The European PASSAM project: R&D outcomes towards enhanced severe accident source term mitigation

T. Albiol, L. Herranz, E. Riera, C. Dalibart, T. Lind, A. Del Corno, Teemu Kärkelä, N. Losch, B Azambre

    Research output: Chapter in Book/Report/Conference proceedingConference article in proceedingsScientificpeer-review

    Abstract

    The European PASSAM project (Passive and Active Systems on Severe Accident source term Mitigation) involved nine partners from six countries during four year (2013-2016): IRSN (project coordinator), EDF and University of Lorraine (France); CIEMAT and CSIC (Spain); PSI (Switzerland); RSE (Italy); VTT (Finland) and AREVA GmbH (Germany). It was mainly of an R&D experimental nature and aimed at investigating phenomena that might enhance source term mitigation in case of a severe accident in a LWR. Both already existing systems and innovative ones were experimentally studied. This paper presents the main outcomes of this project, including experimental results, understanding of phenomena and corresponding models and correlations with some preliminary analyses for potential use in severe accident management strategies, taking into account the passive or non-passive nature of the systems studied. Pool scrubbing represented the most studied domain of the PASSAM project. As an example of results, it was shown that gas hydrodynamics, at least in some relevant scenarios, is significantly different from what is nowadays encapsulated in severe accident analysis codes, particularly at high velocities and, that in the long run, maintaining an alkaline pH in the scrubber solution is absolutely necessary for preventing a delayed iodine release. Regarding sand bed filters plus metallic pre-filters, implemented on all French nuclear power plants, filtration efficiency for gaseous molecular and organic iodine was checked. Other experiments showed that under severe accident conditions, cesium iodide aerosols trapped in the sand filter are unstable and may constitute a delayed source term, which is not the case for CsI particles trapped on the metallic pre-filter. As innovative processes, both acoustic agglomeration and high pressure spray systems were studied mainly in the aim of leading to bigger particles upstream of filtered containment venting systems (FCVS), and so enhancing the filtration efficiency. An increase of the particle size by ultrasonic fields was experimentally observed and, as a secondary effect, aerosol mass concentration was decreased. As for high pressure spray, the increase in particle size could not be really measured, but the system showed a good efficiency: it allowed reducing the airborne particle concentration much more efficiently than low pressure sprays. Experimental studies for trapping gaseous molecular and organic iodine using wet electrostatic precipitators (WESP) confirmed the importance of optimizing the WESP design and the utility of different process steps (e.g. oxidation of I2 or CH3I into iodine oxide particles) for a good trapping efficiency. The influence of several parameters, as steam content, was also studied. Extensive testing of zeolites as regards their capability for trapping gaseous molecular and organic iodine was performed, showing very good trapping efficiencies. Preselected zeolites were compared in various conditions: silver Faujasite-Y zeolite gave the best results. The global stability of trapped iodine under irradiation and steam conditions has also been checked. The combination of a wet scrubber followed by a zeolite filtration stage was extensively studied in representative severe accident conditions and showed its ability to reach a very good retention for gaseous organic iodides.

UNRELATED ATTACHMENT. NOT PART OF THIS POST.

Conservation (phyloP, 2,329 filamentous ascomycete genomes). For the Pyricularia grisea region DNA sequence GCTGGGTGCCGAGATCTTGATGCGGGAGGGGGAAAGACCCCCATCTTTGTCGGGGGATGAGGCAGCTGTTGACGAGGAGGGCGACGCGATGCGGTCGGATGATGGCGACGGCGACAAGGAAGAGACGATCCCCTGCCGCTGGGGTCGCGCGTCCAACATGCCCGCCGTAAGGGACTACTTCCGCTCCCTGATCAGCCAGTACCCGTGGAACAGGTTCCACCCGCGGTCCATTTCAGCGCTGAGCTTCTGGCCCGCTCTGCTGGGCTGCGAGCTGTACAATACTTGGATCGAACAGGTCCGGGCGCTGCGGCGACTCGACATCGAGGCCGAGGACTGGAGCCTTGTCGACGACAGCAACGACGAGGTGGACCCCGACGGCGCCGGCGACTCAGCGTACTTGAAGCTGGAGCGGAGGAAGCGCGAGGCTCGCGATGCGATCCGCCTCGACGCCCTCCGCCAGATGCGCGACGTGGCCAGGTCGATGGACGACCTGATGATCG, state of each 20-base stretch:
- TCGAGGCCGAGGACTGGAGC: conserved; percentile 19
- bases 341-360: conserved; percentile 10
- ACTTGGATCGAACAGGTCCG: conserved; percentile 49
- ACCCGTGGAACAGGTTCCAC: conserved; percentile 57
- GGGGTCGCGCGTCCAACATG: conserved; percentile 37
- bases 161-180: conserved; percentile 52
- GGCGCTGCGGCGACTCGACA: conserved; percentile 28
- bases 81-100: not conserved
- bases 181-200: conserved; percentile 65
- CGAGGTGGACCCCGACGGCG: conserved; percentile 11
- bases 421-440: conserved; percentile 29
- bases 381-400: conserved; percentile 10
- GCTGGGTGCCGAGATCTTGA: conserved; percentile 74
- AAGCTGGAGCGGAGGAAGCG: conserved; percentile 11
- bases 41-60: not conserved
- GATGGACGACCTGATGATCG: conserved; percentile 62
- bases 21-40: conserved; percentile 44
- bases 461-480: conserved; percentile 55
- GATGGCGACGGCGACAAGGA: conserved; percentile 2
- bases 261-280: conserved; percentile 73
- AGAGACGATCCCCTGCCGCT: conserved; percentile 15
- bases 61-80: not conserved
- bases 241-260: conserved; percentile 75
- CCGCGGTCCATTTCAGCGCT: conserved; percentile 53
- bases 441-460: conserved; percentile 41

Original languageEnglish
    Title of host publication2017 International Congress on Advances in Nuclear Power Plants, ICAPP 2017
    Subtitle of host publicationA New Paradigm in Nuclear Power Safety
    ISBN (Electronic)978-4-8904-7167-6
    Publication statusPublished - 1 Jan 2017
    MoE publication typeA4 Article in a conference publication
    EventInternational Congress on Advances in Nuclear Power Plants, ICAPP’07 - Fukui and Kyoto, Japan
    Duration: 1 Jan 200728 Apr 2017

    Conference

    ConferenceInternational Congress on Advances in Nuclear Power Plants, ICAPP’07
    Abbreviated titleICAPP 2017
    CountryJapan
    CityFukui and Kyoto
    Period1/01/0728/04/17